Rev. Dr. P.J. Lawrence is out to spread the word about the benefits of gaining skills in counselling and psychology.
The Regional Director of the Institute for Theological and Leadership Development says Hurricane Ivan brought that to the forefront.
‘We had about 30 trained and skilled counsellors on the island when the storm took place. Some were in shelters, others were in churches – they were all in different places offering a listening ear and counselling.’
Several students are now involved in the Neighbours Helping Neighbours community support groups to help people cope with stress and other hurricane-related problems.
‘It shows the vital importance of training and acquiring skills in psychology and counselling, especially now in post-Ivan conditions.’
Run by the United Church in Jamaica and the Cayman Islands, the institute is taking registration for its next round of courses, which include certificate, bachelor and master’s level programs.
Though the hurricane demolished the ITLD building on Prospect Point Road, the school is up and running with classes continuing in alternate venues.
‘It’s important to keep it going. There is a great future for this program. I strongly believe that. We’re not giving in or giving up.’
Times have been trying, however. The ITLD building will have to be torn down and its future development is still being decided. Although most of the books in its library were saved, proper storage space still hasn’t been found. For now, they’re stacked in a room at the youth centre on site, which also needs major repairs.
Enrolment has dropped as well. There were about 100 students before the storm. That number stands at 70 now, though attendance is still irregular.
‘It is a very difficult time. Some students have lost books, papers; all the work they have done.’
The church council and executive is meeting next week to decide the future of the ITLD facility and other property on that site. Meanwhile, Rev. Lawrence is hoping to drum up interest in its educational offerings.
He said what makes the ITLD programs unique is that participants have the option of taking the entire course or simply choosing one or two classes that are of interest. A popular audit class, for example, is Life Span Psychology, which chronicles behavioral changes through the various stages of life. The classes are delivered in the evening and, in the case of the master’s program, in intensive long weekend seminars that are held once a month.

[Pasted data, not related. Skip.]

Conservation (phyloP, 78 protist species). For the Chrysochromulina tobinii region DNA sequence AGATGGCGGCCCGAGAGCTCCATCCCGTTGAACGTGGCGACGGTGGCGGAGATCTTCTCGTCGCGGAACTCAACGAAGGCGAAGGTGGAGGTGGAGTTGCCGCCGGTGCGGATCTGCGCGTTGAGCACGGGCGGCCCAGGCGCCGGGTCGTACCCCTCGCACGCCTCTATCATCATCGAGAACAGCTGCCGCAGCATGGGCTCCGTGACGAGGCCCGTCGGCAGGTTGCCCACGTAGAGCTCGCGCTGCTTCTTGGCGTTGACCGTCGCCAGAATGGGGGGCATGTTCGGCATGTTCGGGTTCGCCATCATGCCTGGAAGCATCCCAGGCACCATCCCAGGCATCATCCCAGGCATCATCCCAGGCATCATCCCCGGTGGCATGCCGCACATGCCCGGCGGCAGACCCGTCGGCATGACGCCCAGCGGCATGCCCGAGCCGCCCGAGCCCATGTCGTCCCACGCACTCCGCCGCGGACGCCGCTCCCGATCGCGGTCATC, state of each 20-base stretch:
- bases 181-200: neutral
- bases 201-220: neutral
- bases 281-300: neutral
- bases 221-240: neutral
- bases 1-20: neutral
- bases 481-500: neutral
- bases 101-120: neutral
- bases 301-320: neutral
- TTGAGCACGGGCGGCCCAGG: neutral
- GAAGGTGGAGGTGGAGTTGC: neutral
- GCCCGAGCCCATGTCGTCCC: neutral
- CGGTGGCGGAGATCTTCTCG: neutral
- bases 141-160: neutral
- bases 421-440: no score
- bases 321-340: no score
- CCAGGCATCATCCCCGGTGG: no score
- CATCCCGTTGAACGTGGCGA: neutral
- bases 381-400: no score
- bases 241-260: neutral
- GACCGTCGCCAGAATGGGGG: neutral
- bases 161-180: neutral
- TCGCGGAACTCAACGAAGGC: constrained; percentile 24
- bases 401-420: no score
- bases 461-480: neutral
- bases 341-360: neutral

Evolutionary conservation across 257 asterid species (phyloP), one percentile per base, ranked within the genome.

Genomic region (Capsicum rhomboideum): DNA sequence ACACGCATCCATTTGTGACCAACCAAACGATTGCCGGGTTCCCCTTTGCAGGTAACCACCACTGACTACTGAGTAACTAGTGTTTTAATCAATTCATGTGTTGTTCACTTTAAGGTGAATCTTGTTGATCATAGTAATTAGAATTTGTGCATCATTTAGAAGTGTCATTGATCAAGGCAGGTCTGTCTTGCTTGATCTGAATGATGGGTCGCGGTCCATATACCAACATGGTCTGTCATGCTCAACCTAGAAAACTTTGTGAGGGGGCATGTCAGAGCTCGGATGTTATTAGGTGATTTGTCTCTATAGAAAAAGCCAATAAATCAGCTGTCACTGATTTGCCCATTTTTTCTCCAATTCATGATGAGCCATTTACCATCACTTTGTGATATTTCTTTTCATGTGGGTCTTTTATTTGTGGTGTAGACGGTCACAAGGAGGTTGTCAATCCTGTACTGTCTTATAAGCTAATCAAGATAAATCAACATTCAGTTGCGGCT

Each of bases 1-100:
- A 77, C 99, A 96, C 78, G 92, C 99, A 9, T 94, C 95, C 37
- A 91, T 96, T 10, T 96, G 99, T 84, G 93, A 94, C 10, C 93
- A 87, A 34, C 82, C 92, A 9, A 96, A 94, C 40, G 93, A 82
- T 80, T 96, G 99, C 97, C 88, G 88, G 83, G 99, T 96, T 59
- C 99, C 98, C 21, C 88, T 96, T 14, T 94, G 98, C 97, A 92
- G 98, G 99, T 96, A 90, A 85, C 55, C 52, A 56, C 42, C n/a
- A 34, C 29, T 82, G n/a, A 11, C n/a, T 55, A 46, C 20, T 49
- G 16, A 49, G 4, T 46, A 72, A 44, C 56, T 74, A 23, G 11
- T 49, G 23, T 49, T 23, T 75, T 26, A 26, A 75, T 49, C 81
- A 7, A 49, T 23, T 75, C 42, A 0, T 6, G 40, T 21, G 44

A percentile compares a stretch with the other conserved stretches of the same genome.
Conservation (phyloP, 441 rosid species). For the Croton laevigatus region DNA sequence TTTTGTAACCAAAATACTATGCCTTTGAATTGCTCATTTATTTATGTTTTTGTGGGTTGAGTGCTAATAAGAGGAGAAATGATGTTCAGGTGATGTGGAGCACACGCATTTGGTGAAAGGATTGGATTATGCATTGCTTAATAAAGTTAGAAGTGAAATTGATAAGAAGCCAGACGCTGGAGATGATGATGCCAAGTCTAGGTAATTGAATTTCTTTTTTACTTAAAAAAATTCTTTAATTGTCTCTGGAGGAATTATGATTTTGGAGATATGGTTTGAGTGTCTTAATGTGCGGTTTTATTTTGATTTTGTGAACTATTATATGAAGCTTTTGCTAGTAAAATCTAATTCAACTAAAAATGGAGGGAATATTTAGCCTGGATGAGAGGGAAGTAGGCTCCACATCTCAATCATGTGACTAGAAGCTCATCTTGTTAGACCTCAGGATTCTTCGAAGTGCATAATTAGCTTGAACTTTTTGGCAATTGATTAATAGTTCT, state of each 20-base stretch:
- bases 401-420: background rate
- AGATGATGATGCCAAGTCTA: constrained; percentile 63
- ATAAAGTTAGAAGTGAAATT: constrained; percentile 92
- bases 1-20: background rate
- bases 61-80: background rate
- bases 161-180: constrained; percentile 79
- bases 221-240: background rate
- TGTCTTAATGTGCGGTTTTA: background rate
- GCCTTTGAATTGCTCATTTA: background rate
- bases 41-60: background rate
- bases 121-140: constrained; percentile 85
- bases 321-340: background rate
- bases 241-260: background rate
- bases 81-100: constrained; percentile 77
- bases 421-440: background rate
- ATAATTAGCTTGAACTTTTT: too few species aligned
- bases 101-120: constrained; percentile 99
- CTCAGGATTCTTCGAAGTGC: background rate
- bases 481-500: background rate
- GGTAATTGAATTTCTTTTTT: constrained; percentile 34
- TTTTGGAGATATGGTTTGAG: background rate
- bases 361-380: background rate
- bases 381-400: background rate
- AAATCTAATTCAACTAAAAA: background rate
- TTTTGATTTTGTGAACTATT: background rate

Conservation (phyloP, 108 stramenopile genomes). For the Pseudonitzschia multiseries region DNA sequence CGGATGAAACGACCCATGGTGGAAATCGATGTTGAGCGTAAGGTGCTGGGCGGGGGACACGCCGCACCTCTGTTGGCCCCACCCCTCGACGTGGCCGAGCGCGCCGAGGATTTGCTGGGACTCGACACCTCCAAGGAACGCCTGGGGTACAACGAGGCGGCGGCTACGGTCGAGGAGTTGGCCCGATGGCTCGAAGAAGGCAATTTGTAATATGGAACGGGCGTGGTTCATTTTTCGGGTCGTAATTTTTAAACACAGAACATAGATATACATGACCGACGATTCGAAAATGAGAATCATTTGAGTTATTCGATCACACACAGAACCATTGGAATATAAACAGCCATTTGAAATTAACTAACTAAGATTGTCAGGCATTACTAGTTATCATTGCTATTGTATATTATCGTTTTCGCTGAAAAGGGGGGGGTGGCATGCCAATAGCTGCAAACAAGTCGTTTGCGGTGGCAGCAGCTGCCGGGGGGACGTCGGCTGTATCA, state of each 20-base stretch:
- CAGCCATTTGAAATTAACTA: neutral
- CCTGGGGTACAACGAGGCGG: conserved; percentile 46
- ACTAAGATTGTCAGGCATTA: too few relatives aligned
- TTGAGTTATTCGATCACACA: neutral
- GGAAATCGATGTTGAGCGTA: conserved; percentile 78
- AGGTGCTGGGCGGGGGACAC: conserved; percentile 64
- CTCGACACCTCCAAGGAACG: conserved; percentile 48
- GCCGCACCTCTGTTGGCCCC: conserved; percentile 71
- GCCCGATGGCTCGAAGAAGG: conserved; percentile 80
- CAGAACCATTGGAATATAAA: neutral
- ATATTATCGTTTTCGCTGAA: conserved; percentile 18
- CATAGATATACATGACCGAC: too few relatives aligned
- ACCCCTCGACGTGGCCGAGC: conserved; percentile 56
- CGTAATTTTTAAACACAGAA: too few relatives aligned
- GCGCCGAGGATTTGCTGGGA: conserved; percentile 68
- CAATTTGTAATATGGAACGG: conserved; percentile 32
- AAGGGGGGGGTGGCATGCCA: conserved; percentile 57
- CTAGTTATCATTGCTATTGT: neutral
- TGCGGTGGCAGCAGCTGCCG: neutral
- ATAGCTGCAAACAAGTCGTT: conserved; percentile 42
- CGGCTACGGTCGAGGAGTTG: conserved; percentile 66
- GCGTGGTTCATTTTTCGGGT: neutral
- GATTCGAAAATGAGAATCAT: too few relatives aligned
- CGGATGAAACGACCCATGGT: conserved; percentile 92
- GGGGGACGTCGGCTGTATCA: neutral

‘It’s open to anybody. Although it’s a tertiary program, we don’t restrict entry.’
Rev. Lawrence says feedback from students and graduates has been positive, whether they’re looking to pursue a career in counselling or simply want to take a course or two to learn how to deal more effectively in their relationships or workplace. He said most agree that personal growth and development has been the greatest reward.
‘Anyone can benefit. You can be more effective as a teacher, a nurse, a police officer, social worker, a business person or even if you have the responsibility of taking care of children at home.’
He said that’s especially vital after Ivan as people continue to contend with the ups and downs of rebuilding their lives.
‘After the hurricane, after the earthquake, people are really shaken. Life itself has become insecure. Wherever you are, you’re involved in listening to somebody’s problems and you can do that more effectively if you have some idea of the psychology of human behaviour and the skills of counselling.’
The ITLD’s certificate program in Community Care and Counselling begins 21 February. The BA program in Guidance and Counselling starts 14 March. Both will be held at Cayman Prep and High School. Courses in the MA program in Pastoral Psychology and Counselling, which is delivered in partnership with St. Stephen’s College in Alberta, Canada, begin 24 February. Seminars will be held at Elmslie United Church. The institute also offers a degree program in theology and eldership training.
For more information and a list of subjects offered, call 925-6448 or 947-6417.